Where to check your connection for DNS Leaks:
Learn More: DNS Leaks and how to fix them (Guide)
3. How to fix DNS Leaks
The easiest/best way to fix DNS leaks is to choose a VPN provider that has built-in DNS leak protection. These providers use their own custom (and private) DNS servers, and use special technology to ensure that your DNS requests are always routed securely, inside the encrypted VPN tunnel.
Some providers go even further, and have Encrypted, Zero-Log DNS servers (maximum privacy).
Recommended VPNs with built-in DNS leak protection:
Did you know that your computer and other individually connected devices actually have 2 IP addresses? An IPv4 address (192.168.1.1 for example) and an IPv6 address. IPv6 addresses are way longer (example ipv6 address from wikipedia is 2001:0db8:85a3:0000:0000:8a2e:0370:7334).
The reason IPv6 addresses were introduced recently is because we’re running out of IPv4 addresses, now that people have some many internet-connected devices (each with an IP address). With smart: phones, watches, toasters, tablets, etc. you could easily have 25 internet-active devices in your home.
Whether a website sees your IPv4 address or IPv6 address depends on:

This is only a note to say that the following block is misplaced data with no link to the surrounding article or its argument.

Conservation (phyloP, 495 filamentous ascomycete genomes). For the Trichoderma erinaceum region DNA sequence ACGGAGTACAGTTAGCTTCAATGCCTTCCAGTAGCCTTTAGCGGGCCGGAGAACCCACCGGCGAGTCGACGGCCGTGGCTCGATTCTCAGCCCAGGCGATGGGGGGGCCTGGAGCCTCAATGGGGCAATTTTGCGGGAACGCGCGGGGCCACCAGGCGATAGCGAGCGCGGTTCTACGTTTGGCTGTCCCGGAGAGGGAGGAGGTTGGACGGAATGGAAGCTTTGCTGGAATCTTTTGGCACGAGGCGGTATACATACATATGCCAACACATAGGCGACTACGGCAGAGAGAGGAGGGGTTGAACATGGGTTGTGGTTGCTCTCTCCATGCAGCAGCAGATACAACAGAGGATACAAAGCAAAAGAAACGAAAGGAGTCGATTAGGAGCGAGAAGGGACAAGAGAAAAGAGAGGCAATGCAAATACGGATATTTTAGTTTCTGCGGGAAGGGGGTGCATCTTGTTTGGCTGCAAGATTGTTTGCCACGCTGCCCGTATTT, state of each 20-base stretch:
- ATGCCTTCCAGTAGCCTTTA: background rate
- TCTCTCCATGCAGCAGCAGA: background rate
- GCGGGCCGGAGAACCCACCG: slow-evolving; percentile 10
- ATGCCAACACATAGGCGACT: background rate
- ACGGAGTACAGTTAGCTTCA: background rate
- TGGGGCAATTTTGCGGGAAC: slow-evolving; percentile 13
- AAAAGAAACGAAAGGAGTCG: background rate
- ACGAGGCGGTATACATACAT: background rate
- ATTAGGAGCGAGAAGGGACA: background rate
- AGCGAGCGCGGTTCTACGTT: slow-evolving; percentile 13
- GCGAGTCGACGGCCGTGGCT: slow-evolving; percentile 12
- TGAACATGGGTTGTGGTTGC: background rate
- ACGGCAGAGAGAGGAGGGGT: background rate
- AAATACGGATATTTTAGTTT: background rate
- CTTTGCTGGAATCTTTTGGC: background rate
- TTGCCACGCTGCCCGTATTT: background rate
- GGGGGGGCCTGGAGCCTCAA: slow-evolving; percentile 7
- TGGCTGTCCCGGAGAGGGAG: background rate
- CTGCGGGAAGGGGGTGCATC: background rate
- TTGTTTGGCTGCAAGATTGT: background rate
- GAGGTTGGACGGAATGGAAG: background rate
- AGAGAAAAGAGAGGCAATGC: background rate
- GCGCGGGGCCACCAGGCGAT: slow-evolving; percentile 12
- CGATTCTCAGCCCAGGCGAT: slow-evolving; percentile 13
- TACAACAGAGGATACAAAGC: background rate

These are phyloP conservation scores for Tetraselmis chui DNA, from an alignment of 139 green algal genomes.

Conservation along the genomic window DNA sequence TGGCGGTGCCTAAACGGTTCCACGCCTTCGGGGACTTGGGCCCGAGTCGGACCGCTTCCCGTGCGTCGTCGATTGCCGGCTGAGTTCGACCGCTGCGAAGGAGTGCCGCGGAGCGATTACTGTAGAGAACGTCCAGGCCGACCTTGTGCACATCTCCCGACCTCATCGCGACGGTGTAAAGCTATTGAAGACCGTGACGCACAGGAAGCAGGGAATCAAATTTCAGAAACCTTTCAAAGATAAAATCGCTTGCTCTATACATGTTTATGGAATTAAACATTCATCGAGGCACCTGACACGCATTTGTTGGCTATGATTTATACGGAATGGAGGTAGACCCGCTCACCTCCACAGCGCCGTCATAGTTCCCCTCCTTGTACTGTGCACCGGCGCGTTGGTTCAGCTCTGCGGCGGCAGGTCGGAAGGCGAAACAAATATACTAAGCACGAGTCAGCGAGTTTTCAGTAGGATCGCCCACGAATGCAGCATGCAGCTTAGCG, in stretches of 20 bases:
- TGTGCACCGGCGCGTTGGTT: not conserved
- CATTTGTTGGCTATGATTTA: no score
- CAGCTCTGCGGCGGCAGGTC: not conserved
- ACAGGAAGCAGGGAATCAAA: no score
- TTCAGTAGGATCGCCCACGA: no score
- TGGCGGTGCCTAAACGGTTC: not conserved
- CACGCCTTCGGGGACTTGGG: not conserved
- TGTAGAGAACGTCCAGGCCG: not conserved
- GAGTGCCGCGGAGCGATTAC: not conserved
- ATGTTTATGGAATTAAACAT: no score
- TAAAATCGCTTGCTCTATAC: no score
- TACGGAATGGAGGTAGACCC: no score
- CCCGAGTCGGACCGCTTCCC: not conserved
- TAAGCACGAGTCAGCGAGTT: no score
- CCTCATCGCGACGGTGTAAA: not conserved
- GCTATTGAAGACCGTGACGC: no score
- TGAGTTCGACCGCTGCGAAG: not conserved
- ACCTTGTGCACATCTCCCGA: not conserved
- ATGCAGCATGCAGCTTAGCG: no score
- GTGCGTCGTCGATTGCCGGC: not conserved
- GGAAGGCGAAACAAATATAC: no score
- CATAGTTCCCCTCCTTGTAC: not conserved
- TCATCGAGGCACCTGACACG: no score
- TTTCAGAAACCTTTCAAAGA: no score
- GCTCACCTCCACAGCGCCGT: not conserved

- If IPv6 is enabled in your operating system (it’s on by default in windows)
- If the website/service supports IPv6
1. So what causes IPv6 Leaks?
Many of the popular VPN protcols (OpenVPN, PPTP, L2TP) were created before IPv6 addresses existed. So by default, many VPN services only route IPv4 traffic through the secure VPN tunnel, and IPv6 traffic is routed unsecured and unencrypted.
Fortunately there are two EASY fixes.
2. How to fix IPv6 Leaks
The best & easiest method (because you don’t have to rely on your VPN provider) is to simply disable IPv6 on your operating system.
Instructions to disable IPv6 on:
You can also choose to turn off IPv6 on your router.
And finally, you can just choose a VPN Provider with built-in IPv6 leak protection.
VPN Software that blocks IPv6 Leaks: